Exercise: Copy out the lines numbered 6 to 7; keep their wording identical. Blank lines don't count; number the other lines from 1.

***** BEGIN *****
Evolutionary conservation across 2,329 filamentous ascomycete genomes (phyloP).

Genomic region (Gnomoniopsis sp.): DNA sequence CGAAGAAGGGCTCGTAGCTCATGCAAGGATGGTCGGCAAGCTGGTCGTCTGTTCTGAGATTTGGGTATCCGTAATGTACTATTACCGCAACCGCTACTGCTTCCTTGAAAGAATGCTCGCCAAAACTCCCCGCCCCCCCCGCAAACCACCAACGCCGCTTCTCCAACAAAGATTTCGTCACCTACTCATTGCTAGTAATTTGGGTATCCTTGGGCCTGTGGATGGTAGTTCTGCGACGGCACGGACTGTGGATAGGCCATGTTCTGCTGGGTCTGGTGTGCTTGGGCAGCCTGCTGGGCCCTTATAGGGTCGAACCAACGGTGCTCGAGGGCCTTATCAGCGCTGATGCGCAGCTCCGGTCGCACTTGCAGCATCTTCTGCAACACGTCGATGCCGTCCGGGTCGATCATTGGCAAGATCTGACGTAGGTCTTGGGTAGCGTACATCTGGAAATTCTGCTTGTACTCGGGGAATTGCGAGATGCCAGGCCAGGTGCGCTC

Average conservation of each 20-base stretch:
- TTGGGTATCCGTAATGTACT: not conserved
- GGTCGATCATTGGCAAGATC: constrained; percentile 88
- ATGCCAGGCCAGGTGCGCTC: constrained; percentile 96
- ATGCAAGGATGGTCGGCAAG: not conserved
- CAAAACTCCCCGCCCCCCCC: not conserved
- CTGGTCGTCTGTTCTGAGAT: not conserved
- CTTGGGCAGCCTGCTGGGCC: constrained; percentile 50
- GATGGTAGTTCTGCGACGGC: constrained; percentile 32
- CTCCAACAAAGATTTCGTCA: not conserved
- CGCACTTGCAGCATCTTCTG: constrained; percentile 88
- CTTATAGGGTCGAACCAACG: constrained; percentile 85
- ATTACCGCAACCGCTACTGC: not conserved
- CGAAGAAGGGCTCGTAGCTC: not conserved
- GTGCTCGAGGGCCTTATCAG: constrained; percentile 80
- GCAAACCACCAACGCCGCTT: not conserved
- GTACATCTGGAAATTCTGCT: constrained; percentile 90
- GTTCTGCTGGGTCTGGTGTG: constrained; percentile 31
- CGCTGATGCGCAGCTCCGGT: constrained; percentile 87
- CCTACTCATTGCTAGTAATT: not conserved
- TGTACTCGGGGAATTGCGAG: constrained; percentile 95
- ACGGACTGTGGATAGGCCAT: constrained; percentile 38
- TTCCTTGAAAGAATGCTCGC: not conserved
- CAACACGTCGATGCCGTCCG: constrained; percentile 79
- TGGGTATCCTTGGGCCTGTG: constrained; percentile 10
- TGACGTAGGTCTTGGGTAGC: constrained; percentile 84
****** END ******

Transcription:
- ATGCCAGGCCAGGTGCGCTC: constrained; percentile 96
- ATGCAAGGATGGTCGGCAAG: not conserved